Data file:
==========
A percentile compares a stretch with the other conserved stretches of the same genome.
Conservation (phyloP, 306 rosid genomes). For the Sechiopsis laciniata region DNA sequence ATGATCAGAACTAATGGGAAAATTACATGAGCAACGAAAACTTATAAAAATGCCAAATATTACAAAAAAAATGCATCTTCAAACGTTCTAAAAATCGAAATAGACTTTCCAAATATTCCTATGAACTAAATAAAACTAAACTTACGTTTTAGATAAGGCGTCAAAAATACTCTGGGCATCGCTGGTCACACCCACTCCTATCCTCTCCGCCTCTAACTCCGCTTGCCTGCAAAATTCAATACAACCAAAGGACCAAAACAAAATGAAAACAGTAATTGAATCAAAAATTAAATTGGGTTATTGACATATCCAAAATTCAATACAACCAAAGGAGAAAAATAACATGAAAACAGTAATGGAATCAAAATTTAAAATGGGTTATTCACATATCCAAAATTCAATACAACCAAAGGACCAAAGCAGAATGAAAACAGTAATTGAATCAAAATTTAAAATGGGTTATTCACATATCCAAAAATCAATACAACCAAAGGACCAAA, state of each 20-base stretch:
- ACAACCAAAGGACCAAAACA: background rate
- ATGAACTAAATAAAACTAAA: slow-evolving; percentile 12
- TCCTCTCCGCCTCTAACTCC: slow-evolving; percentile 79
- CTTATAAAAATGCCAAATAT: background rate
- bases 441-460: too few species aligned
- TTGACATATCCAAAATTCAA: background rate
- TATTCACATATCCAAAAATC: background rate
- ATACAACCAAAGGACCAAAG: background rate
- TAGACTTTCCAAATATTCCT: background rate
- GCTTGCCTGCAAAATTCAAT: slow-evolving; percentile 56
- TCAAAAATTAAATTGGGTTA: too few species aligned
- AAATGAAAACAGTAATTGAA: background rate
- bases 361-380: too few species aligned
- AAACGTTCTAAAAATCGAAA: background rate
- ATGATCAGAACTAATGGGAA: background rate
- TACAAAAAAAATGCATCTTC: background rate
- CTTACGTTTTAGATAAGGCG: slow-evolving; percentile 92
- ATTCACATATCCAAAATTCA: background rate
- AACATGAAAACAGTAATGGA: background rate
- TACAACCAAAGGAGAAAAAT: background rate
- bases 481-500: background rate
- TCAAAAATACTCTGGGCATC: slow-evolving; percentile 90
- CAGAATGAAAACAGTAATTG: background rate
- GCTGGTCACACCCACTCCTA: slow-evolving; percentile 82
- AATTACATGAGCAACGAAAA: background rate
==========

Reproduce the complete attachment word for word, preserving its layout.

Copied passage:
A percentile compares a stretch with the other conserved stretches of the same genome.
Conservation (phyloP, 306 rosid genomes). For the Sechiopsis laciniata region DNA sequence ATGATCAGAACTAATGGGAAAATTACATGAGCAACGAAAACTTATAAAAATGCCAAATATTACAAAAAAAATGCATCTTCAAACGTTCTAAAAATCGAAATAGACTTTCCAAATATTCCTATGAACTAAATAAAACTAAACTTACGTTTTAGATAAGGCGTCAAAAATACTCTGGGCATCGCTGGTCACACCCACTCCTATCCTCTCCGCCTCTAACTCCGCTTGCCTGCAAAATTCAATACAACCAAAGGACCAAAACAAAATGAAAACAGTAATTGAATCAAAAATTAAATTGGGTTATTGACATATCCAAAATTCAATACAACCAAAGGAGAAAAATAACATGAAAACAGTAATGGAATCAAAATTTAAAATGGGTTATTCACATATCCAAAATTCAATACAACCAAAGGACCAAAGCAGAATGAAAACAGTAATTGAATCAAAATTTAAAATGGGTTATTCACATATCCAAAAATCAATACAACCAAAGGACCAAA, state of each 20-base stretch:
- ACAACCAAAGGACCAAAACA: background rate
- ATGAACTAAATAAAACTAAA: slow-evolving; percentile 12
- TCCTCTCCGCCTCTAACTCC: slow-evolving; percentile 79
- CTTATAAAAATGCCAAATAT: background rate
- bases 441-460: too few species aligned
- TTGACATATCCAAAATTCAA: background rate
- TATTCACATATCCAAAAATC: background rate
- ATACAACCAAAGGACCAAAG: background rate
- TAGACTTTCCAAATATTCCT: background rate
- GCTTGCCTGCAAAATTCAAT: slow-evolving; percentile 56
- TCAAAAATTAAATTGGGTTA: too few species aligned
- AAATGAAAACAGTAATTGAA: background rate
- bases 361-380: too few species aligned
- AAACGTTCTAAAAATCGAAA: background rate
- ATGATCAGAACTAATGGGAA: background rate
- TACAAAAAAAATGCATCTTC: background rate
- CTTACGTTTTAGATAAGGCG: slow-evolving; percentile 92
- ATTCACATATCCAAAATTCA: background rate
- AACATGAAAACAGTAATGGA: background rate
- TACAACCAAAGGAGAAAAAT: background rate
- bases 481-500: background rate
- TCAAAAATACTCTGGGCATC: slow-evolving; percentile 90
- CAGAATGAAAACAGTAATTG: background rate
- GCTGGTCACACCCACTCCTA: slow-evolving; percentile 82
- AATTACATGAGCAACGAAAA: background rate